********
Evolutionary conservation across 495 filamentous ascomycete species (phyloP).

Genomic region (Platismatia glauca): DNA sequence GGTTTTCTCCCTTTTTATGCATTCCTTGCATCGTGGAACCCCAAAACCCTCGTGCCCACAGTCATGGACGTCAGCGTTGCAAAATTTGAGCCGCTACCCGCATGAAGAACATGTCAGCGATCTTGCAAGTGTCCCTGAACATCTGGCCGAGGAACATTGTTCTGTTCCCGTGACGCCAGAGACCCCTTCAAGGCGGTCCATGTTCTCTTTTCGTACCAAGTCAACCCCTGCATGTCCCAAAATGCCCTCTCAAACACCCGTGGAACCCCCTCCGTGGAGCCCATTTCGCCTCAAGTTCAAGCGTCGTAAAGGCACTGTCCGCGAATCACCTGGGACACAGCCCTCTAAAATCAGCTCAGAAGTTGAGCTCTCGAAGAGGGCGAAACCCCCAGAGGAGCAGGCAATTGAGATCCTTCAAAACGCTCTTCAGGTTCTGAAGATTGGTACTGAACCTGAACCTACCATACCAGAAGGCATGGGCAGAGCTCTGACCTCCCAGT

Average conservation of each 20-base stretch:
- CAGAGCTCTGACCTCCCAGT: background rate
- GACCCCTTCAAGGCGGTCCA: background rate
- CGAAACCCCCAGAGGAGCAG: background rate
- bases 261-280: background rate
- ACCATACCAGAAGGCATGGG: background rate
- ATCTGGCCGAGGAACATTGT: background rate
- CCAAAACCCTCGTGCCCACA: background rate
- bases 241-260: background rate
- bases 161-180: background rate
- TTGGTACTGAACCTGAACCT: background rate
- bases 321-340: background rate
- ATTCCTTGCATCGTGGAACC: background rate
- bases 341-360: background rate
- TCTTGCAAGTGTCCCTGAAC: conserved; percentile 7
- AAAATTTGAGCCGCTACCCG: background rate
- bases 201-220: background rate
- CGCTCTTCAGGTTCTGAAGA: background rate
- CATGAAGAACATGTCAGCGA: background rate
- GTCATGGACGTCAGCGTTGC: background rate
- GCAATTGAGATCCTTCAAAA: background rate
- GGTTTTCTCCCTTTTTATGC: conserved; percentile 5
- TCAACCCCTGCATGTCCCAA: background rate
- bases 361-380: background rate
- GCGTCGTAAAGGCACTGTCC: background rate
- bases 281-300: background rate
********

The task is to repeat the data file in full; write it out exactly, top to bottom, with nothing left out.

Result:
Evolutionary conservation across 495 filamentous ascomycete species (phyloP).

Genomic region (Platismatia glauca): DNA sequence GGTTTTCTCCCTTTTTATGCATTCCTTGCATCGTGGAACCCCAAAACCCTCGTGCCCACAGTCATGGACGTCAGCGTTGCAAAATTTGAGCCGCTACCCGCATGAAGAACATGTCAGCGATCTTGCAAGTGTCCCTGAACATCTGGCCGAGGAACATTGTTCTGTTCCCGTGACGCCAGAGACCCCTTCAAGGCGGTCCATGTTCTCTTTTCGTACCAAGTCAACCCCTGCATGTCCCAAAATGCCCTCTCAAACACCCGTGGAACCCCCTCCGTGGAGCCCATTTCGCCTCAAGTTCAAGCGTCGTAAAGGCACTGTCCGCGAATCACCTGGGACACAGCCCTCTAAAATCAGCTCAGAAGTTGAGCTCTCGAAGAGGGCGAAACCCCCAGAGGAGCAGGCAATTGAGATCCTTCAAAACGCTCTTCAGGTTCTGAAGATTGGTACTGAACCTGAACCTACCATACCAGAAGGCATGGGCAGAGCTCTGACCTCCCAGT

Average conservation of each 20-base stretch:
- CAGAGCTCTGACCTCCCAGT: background rate
- GACCCCTTCAAGGCGGTCCA: background rate
- CGAAACCCCCAGAGGAGCAG: background rate
- bases 261-280: background rate
- ACCATACCAGAAGGCATGGG: background rate
- ATCTGGCCGAGGAACATTGT: background rate
- CCAAAACCCTCGTGCCCACA: background rate
- bases 241-260: background rate
- bases 161-180: background rate
- TTGGTACTGAACCTGAACCT: background rate
- bases 321-340: background rate
- ATTCCTTGCATCGTGGAACC: background rate
- bases 341-360: background rate
- TCTTGCAAGTGTCCCTGAAC: conserved; percentile 7
- AAAATTTGAGCCGCTACCCG: background rate
- bases 201-220: background rate
- CGCTCTTCAGGTTCTGAAGA: background rate
- CATGAAGAACATGTCAGCGA: background rate
- GTCATGGACGTCAGCGTTGC: background rate
- GCAATTGAGATCCTTCAAAA: background rate
- GGTTTTCTCCCTTTTTATGC: conserved; percentile 5
- TCAACCCCTGCATGTCCCAA: background rate
- bases 361-380: background rate
- GCGTCGTAAAGGCACTGTCC: background rate
- bases 281-300: background rate